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Tibial Hemimelia

January 29, 2024 Staff

Tibial hemimelia is a rare congenital condition characterized by the absence or underdevelopment of the tibia, which is one of the bones in the lower leg (the other being the fibula). The severity of tibial hemimelia can vary widely, from a slightly shorter tibia to complete absence of the bone. This condition can affect one leg (unilateral) or both legs (bilateral).

Symptoms and Characteristics

The symptoms and characteristics of tibial hemimelia can include:

  • Partial or complete absence of the tibia.

  • Presence of a shortened leg with knee and ankle deformities.

  • Foot deformities, such as clubfoot (talipes equinovarus).

  • Instability or absence of the knee joint.

  • Potential for hip deformities and other lower limb anomalies.


The exact cause of tibial hemimelia is not well understood, but it is thought to occur due to a disruption in the developmental process during pregnancy. There is no single factor identified as the cause, but it may involve genetic and environmental components.


Diagnosis of tibial hemimelia is often made through physical examination and imaging studies shortly after birth. X-rays are crucial for assessing the extent of the condition, including the presence and length of the tibia, as well as any associated abnormalities of the knee, ankle, and foot.


Treatment of tibial hemimelia varies depending on the severity of the condition and can range from orthotic management to surgical intervention. Treatment options may include:

  • Orthotic management: For milder cases, braces and other orthotic devices may help improve function and stability.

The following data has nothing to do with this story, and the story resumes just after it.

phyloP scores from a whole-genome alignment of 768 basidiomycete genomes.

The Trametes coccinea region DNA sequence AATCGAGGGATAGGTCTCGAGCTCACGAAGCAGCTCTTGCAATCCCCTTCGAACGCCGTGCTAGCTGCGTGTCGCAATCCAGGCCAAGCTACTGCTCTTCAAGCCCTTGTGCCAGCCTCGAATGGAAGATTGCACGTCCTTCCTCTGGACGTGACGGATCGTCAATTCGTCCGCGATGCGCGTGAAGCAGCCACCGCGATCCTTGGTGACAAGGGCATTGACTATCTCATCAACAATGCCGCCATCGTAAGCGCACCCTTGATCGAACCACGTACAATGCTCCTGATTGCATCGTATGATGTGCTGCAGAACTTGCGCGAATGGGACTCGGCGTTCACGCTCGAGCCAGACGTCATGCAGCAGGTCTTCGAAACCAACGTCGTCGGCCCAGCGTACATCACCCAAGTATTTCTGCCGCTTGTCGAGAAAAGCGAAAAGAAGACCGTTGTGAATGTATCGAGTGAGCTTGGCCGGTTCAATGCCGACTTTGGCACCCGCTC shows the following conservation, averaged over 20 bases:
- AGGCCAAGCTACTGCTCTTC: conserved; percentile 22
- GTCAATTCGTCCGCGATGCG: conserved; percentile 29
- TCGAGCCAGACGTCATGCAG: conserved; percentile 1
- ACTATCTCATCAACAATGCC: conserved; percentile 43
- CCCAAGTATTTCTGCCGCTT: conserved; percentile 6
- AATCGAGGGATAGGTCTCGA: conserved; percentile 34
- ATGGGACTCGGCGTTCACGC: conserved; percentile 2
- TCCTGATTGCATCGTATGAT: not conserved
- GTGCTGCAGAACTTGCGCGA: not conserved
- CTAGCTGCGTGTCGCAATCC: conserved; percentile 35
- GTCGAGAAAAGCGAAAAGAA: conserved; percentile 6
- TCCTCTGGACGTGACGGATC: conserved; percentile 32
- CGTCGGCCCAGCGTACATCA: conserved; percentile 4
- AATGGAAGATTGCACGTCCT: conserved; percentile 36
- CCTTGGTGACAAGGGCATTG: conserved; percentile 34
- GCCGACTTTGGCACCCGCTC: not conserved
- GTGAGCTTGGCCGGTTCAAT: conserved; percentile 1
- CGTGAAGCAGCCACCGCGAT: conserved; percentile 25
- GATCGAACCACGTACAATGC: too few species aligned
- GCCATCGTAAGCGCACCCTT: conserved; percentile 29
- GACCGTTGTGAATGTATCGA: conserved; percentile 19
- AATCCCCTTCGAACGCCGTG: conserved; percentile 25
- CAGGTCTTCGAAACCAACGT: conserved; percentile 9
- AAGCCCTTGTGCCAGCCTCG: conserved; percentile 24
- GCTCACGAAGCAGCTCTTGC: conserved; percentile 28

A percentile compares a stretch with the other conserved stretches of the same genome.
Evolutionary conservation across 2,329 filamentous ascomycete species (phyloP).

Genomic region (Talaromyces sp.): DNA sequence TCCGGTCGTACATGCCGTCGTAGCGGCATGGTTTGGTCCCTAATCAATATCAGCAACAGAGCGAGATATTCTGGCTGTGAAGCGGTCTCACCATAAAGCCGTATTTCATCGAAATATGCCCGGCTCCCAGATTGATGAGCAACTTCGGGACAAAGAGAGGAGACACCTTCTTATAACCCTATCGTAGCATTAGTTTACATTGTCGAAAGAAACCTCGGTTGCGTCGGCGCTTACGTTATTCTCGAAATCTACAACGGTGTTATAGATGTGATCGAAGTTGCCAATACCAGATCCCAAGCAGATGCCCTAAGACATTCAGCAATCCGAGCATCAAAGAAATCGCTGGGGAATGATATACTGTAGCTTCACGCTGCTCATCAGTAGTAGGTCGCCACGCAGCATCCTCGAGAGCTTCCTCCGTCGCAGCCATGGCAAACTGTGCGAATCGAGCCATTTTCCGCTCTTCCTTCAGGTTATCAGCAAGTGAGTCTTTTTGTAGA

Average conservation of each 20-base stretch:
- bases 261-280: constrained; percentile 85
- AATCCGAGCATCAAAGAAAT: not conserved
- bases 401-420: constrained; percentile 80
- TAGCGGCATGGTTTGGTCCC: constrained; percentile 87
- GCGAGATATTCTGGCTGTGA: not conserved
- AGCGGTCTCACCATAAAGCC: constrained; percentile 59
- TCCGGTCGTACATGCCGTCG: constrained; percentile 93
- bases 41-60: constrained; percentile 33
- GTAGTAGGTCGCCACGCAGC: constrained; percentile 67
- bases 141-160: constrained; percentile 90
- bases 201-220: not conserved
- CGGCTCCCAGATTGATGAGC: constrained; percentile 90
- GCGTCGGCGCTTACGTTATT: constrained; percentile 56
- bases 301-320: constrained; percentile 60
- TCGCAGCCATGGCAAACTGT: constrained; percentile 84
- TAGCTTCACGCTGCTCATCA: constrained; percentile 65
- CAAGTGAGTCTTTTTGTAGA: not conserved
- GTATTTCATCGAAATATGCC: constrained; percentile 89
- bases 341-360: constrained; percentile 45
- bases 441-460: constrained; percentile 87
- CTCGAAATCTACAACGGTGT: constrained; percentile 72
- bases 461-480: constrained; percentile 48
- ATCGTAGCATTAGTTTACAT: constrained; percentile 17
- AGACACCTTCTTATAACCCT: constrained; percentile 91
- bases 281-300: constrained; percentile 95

• Surgical treatment: Surgical options can be complex and may involve procedures to correct foot deformities, lengthen the leg, or, in severe cases, amputate the affected portion of the limb followed by fitting for a prosthesis. Limb reconstruction and lengthening procedures may be attempted in some cases, depending on the extent of the tibia's presence and the overall condition of the leg.

  • Amputation and prosthetic fitting: In cases where the leg's functionality cannot be adequately improved through reconstructive surgery, amputation followed by prosthetic fitting may be considered to provide the individual with a higher level of mobility and function.

The decision regarding the most appropriate treatment plan is made on a case-by-case basis, taking into account the specific characteristics of the deformity, the child's overall health, and the family's preferences. Multidisciplinary care involving orthopedic surgeons, pediatricians, physical therapists, and other specialists is often required to address the complex needs of individuals with tibial hemimelia.

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